‘India may move troops to peacetime positions’
India is likely to thin-out troops from wartime positions on the border with Pakistan, where they were deployed after the 2008 Mumbai terrorist attacks, according to a media report today.
Islamabad: India is likely to thin-out troops from wartime positions on the border with Pakistan, where they were deployed after the 2008 Mumbai terrorist attacks, according to a media report today.
The two countries reached an understanding on withdrawing troops during President Asif Ali Zardari`s visit to New Delhi on April 8, The Express Tribune quoted unnamed military and diplomatic officials as saying.
The withdrawal of troops to peacetime positions is among the first substantial overtures since the two sides resumed peace talks after a two year gap in the wake of the Mumbai attacks that killed 166 people.
A formal announcement about the withdrawal is likely when the Indian Prime Minister visits Islamabad, possibly during the latter half of this year.
"It is going to happen in September or October," an unnamed official told the daily.
Political figures privy to the President`s day-long visit to India said the major development was a result of talks through backdoor channels, which had been active for the past couple of years.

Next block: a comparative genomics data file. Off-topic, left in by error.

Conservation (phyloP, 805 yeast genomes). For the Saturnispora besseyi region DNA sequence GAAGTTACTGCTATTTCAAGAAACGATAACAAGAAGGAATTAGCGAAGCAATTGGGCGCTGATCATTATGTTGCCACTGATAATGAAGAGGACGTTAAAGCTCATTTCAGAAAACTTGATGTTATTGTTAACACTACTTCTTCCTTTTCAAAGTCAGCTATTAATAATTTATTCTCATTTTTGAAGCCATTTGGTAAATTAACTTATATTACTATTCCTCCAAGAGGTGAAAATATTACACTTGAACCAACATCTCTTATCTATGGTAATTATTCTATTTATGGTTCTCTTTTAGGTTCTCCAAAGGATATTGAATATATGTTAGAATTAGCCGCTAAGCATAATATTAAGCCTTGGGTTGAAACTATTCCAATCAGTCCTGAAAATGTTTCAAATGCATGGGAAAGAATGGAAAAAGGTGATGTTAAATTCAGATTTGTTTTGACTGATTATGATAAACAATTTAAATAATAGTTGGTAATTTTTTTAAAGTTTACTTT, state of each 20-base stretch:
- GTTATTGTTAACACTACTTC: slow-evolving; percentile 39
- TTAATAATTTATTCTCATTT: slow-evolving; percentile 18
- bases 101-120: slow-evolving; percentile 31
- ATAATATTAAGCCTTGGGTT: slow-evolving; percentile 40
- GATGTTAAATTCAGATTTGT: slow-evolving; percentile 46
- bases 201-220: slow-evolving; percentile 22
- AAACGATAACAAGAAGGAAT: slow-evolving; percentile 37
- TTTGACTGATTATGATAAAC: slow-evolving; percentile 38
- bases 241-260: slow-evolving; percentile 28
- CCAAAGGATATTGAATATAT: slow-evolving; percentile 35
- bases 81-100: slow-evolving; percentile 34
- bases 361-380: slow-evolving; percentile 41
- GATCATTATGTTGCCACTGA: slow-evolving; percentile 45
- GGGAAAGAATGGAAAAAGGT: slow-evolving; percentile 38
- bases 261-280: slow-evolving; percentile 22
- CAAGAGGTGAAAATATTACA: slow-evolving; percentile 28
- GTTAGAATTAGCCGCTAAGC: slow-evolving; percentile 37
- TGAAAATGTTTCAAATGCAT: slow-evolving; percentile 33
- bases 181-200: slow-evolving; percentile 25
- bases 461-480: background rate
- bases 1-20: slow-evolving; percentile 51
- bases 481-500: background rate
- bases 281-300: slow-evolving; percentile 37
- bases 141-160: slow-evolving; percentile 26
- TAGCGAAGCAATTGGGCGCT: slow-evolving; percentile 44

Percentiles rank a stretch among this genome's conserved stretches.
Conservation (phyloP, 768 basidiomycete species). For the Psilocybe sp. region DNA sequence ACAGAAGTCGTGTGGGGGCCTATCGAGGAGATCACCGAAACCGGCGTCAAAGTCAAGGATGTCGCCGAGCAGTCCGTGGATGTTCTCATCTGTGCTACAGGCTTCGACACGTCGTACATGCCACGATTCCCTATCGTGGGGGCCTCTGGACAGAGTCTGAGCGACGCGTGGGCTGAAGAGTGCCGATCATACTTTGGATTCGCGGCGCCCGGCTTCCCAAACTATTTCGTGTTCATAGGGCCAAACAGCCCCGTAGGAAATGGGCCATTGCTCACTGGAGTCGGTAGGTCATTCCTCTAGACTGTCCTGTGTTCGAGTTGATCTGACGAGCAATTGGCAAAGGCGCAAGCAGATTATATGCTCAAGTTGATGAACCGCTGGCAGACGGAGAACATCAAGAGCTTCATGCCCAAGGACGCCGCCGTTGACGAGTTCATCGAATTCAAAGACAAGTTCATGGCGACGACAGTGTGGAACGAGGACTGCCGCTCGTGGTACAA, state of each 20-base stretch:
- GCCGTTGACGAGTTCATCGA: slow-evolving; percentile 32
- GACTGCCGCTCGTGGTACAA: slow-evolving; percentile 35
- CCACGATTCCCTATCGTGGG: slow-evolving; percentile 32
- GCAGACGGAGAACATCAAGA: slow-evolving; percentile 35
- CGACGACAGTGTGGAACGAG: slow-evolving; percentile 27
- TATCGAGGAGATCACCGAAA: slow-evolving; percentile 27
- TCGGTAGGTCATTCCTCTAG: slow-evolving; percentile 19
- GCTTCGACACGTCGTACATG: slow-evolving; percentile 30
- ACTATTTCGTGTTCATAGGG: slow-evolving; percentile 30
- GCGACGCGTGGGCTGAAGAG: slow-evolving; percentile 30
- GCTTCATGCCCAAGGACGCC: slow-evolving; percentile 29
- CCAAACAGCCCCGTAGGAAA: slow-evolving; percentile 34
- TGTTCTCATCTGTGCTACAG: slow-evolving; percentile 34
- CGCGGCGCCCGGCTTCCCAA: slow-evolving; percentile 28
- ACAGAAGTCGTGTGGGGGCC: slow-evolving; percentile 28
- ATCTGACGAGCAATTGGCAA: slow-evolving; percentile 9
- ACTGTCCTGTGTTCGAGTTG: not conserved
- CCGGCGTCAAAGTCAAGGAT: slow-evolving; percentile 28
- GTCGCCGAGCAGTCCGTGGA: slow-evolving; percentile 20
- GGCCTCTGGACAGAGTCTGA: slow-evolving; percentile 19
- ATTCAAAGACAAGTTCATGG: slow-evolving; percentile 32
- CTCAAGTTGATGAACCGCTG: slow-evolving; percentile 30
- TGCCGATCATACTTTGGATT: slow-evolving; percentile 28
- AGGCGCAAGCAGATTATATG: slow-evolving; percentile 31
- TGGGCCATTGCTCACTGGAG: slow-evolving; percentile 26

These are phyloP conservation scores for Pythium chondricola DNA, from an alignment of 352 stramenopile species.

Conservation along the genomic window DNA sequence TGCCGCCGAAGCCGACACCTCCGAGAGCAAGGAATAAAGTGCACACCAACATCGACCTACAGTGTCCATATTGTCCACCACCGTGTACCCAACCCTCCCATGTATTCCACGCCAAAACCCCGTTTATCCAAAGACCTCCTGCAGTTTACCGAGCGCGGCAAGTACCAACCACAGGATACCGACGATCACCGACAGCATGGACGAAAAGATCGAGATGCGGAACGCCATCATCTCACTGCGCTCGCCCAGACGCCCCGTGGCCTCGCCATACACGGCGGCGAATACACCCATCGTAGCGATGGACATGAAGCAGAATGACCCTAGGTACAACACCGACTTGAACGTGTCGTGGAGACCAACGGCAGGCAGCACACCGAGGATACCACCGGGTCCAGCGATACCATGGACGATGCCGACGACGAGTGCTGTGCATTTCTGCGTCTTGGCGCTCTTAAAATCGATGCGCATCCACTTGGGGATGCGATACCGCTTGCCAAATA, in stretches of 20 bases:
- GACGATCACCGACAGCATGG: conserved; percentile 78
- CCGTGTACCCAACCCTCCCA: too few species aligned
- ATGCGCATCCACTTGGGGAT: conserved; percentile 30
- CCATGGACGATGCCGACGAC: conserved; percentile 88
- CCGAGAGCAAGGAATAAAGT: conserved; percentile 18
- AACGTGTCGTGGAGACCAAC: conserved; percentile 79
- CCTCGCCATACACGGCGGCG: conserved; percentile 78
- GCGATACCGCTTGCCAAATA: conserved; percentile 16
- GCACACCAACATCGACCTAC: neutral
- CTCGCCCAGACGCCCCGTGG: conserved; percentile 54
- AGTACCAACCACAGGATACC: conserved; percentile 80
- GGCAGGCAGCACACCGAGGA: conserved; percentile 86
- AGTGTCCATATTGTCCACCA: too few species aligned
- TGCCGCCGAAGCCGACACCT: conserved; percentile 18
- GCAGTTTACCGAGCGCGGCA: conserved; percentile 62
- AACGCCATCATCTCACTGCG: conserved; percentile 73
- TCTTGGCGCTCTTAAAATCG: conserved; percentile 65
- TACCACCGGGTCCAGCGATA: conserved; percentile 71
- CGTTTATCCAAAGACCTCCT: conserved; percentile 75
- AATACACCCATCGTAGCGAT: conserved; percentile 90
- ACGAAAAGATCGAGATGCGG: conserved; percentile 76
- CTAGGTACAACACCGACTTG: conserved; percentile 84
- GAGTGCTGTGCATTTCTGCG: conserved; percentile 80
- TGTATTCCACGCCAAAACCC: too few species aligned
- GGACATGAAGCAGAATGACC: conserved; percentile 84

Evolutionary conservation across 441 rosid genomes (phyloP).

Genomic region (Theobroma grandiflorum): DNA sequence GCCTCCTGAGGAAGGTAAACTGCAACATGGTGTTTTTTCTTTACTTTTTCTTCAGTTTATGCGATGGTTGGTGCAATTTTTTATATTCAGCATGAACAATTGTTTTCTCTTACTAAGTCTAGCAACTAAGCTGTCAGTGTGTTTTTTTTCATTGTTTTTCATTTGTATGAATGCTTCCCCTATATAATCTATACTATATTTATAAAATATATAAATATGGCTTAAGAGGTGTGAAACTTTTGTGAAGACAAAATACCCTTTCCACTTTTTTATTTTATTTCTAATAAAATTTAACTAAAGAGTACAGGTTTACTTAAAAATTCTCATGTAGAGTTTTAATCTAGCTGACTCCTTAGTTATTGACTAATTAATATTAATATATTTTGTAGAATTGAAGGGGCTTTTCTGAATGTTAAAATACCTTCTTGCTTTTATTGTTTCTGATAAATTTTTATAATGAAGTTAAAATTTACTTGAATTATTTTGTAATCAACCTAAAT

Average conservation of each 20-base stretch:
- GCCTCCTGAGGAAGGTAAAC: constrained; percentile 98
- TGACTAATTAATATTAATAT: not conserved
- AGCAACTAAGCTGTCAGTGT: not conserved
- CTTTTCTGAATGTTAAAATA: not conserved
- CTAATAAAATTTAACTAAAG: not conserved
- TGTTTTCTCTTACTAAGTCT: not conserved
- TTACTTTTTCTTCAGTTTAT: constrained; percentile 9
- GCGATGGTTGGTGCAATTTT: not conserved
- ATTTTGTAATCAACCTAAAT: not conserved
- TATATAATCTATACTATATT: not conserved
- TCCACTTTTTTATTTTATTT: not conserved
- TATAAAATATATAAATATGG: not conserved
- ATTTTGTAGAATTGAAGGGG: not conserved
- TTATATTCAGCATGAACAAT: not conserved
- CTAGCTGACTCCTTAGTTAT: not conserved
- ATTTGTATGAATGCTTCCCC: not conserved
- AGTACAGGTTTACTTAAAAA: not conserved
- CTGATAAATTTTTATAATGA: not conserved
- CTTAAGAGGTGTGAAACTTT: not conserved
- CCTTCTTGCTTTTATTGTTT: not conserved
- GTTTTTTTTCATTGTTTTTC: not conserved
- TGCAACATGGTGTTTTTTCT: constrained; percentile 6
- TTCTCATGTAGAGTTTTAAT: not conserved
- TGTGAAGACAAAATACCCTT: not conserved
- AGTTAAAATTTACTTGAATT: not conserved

Officials said the Indian government had mobilised troops to take wartime positions at the disputed border with Pakistan, particularly in Kashmir, immediately after terrorists launched the attacks in India`s commercial hub of Mumbai. The attacks in Mumbai were blamed on the Pakistan- based Lashkar-e-Toiba.
According to experts, in a wartime scenario, the regular army starts manning the border instead of special forces meant for protecting boundaries.
India has the Border Security Force and Pakistan has
Rangers for this purpose.
Officials said Pakistan responded to the Indian move by sending troops to "concentration areas" or forward bases along the working boundary at Sialkot and some other locations.
A senior military official said that though troops were mobilised by India, there was no serious tension at the border like in 2002, after an attack on Indian parliament that was blamed on two Pakistan-based groups.
"There has never been an alert. Neither on our side nor on the other," said the military official.
Defence experts said any move by India will provide Pakistan space to deploy more troops in the north of the country, where the military is busy fighting Al Qaeda and the local Taliban.
The US and other Western states fighting the insurgency in Afghanistan too want Pakistan to curb terrorists on its soil.
Besides the withdrawal of troops, Prime Minister Manmohan Singh might have other "pleasant" surprises, the report said.
Officials said "major announcements" were expected on Siachen, the glacier known as world`s highest battlefield, and the Sir Creek boundary dispute.
They said there is a possibly that both sides might agree on troop withdrawal from Siachen, where an avalanche buried 139 people at a high-altitude Pakistan Army camp on April 7.
Pakistan`s civil and military leaders, including army chief Gen Ashfaq Pervez Kayani, have said both countries should withdraw troops from the border to divert resources to development.